All participants will have the chance to win a variety of other prizes generously donated by area merchants.

Tickets are $25 and can be purchased from Lion Tom Grasby at or call 519 565-5142 or from Nip & Tuck, Brandon Hardware, both in Bayfield; Goderich Bait & Tackle and Angling Sports of London, ON. 



More than seventy-thousand visited tented city

Aerial-IPM2017-An aerial view of Tented City home to IPM 2017. (Submitted photo)  

Organizers behind the 2017 International Plowing Match and Rural Expo (IPM) are pleased to confirm that the 100th edition was a very successful Match. The IPM welcomed 76,546 visitors over the shortened, four days of the IPM.

IPM Chair Jacquie Bishop said, “All of our stakeholders rose to the challenge to overcome the weather adversity during the week of the IPM which allowed us to welcome thousands of visitors to the Match. The IPM executive is pleased with the success of our exhibitors, our engagement of the residents welcoming people to the area, our community businesses with their sponsorship and support from all government levels.”

She went on to compliment all the volunteers.

“Our volunteers went that extra “weather” mile showing the attendees the pride we had of hosting the 100th International Plowing Match and Rural Expo in Huron County.”

Ontario Plowmen’s Association (OPA) President, Don Priest added, “The 2017 IPM was a great success. The IPM and OPA extend a most sincere “thank you” to the many sponsors large and small and all the IPM corporate partners for their financial contributions and their in-kind support. Our presenting partners – Ontario Mutual Insurance Association, BMO Bank of Montreal and Hydro One – were once again central to the success of this year’s IPM.”

The streets of the IPM Tented City were crowded with visitors enjoying the many events and exhibits; Cathy Lasby Executive Director of the OPA noted, “Our visitors enjoyed an exciting program of events this year as well as the wide range of vendors. Exhibitor space was sold out – for both inside and outside vendors – for the 2017 IPM.”

Brian McGavin, Local Executive Committee member, highlighted the youth attendance, "The commitment from our local schools was outstanding. Fifty-four buses rescheduled their attendance at IPM 2017 after Wednesday of the Match was cancelled and a total of 202 buses full of youth attended IPM 2017 to celebrate and learn about agriculture and rural living.”

Organizers wish Chatham-Kent all the best as they embark on planning the 2018 IPM!

Pain and Symptom Management Consultants part of hospice 


Hospice Logo

The World Health Organization defines palliative care as follows: “it is an approach that improves the quality of life of patients and their families facing the problem associated with life-threatening illness, through the prevention and relief of suffering by means of early identification and impeccable assessment and treatment of pain and other problems, physical, psychosocial and spiritual.” Huron Residential Hospice wants to support individuals in our county who need hospice palliative care with access to expertise in pain and symptom management.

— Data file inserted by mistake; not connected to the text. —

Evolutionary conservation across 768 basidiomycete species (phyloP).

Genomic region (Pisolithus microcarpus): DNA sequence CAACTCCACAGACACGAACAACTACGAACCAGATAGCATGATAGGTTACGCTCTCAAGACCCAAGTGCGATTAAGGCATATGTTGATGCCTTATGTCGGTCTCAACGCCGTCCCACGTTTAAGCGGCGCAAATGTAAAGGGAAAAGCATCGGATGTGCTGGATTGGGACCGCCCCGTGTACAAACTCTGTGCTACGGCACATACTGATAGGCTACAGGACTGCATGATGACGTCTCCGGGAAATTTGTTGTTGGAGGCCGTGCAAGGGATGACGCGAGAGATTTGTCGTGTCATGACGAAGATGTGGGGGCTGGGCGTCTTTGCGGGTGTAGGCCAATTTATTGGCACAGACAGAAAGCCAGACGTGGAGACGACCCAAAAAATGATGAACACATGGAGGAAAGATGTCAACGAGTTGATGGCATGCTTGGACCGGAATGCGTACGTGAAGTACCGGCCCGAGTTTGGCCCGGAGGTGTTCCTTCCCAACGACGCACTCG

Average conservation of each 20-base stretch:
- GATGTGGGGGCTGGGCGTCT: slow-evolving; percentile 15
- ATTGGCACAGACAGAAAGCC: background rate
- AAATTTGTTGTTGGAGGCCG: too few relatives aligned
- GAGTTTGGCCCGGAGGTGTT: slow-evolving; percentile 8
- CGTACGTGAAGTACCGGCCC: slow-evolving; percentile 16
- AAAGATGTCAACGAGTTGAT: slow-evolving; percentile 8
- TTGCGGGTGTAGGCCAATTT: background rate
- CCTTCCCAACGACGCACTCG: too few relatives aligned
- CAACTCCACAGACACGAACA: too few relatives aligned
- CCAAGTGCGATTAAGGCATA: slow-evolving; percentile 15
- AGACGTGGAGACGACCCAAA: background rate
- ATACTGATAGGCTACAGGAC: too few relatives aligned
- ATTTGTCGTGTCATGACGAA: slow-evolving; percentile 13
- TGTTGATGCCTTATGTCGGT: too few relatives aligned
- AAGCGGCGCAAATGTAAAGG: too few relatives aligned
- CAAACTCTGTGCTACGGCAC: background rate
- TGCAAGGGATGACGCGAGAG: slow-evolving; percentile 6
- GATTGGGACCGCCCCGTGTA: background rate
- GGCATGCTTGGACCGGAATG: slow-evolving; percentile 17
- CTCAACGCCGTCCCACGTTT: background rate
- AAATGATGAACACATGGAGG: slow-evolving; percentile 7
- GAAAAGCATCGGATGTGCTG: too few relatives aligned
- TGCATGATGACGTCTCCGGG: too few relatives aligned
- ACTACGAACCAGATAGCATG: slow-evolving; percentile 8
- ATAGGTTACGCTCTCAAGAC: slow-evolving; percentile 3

Pain is a uniquely personal, subjective and multidimensional experience. Each person experiences pain differently and unfortunately pain and other symptoms are a common and devastating complication of some life-limiting illnesses. Pain can affect a person physically, psychologically, socially, culturally and spiritually. Pain rarely affects one domain at a time. When pain and symptoms are not managed effectively the results could lead to needless suffering and poor quality of life. Huron Residential Hospice will have on-site and remote palliative pain and symptom management support and resources for the patients and families of Huron County.

The Palliative Pain and Symptom Management Consultation Program for South-Western Ontario provides support and access to service providers in their designated areas. The supports available include consultation, education, mentorship and liaising between palliative care resources to ensure the best care available. According to the South-Western Ontario Program ( a Palliative Pain and Symptom Management Consultant can offer the following services to health care providers serving those with a life-limiting illness:

• Assist service providers in applying the Model to Guide Hospice Palliative Care, assessment tools and best practice guidelines

• Offer consultations in person, by telephone, videoconference or email about managing pain and other symptoms

• Provide education and mentoring

• Help build capacity amongst front line service providers in delivering palliative care

• Link providers with specialized resources

Judy White, RN, CHPCN(c) serves Huron-Perth Counties as a Pain and Symptom Management Consultant and Educator. White has been providing consultations, education and has been advocating for excellence in hospice palliative care for several years. Her knowledge and expertise is an asset for all hospice palliative care service providers within Huron-Perth as she ensures that each palliative patient has the opportunity for excellent care, including full pain and symptom management. White has a passion for hospice palliative care and strives to instil passion and knowledge within fellow nurses, palliative service providers, community members and volunteers.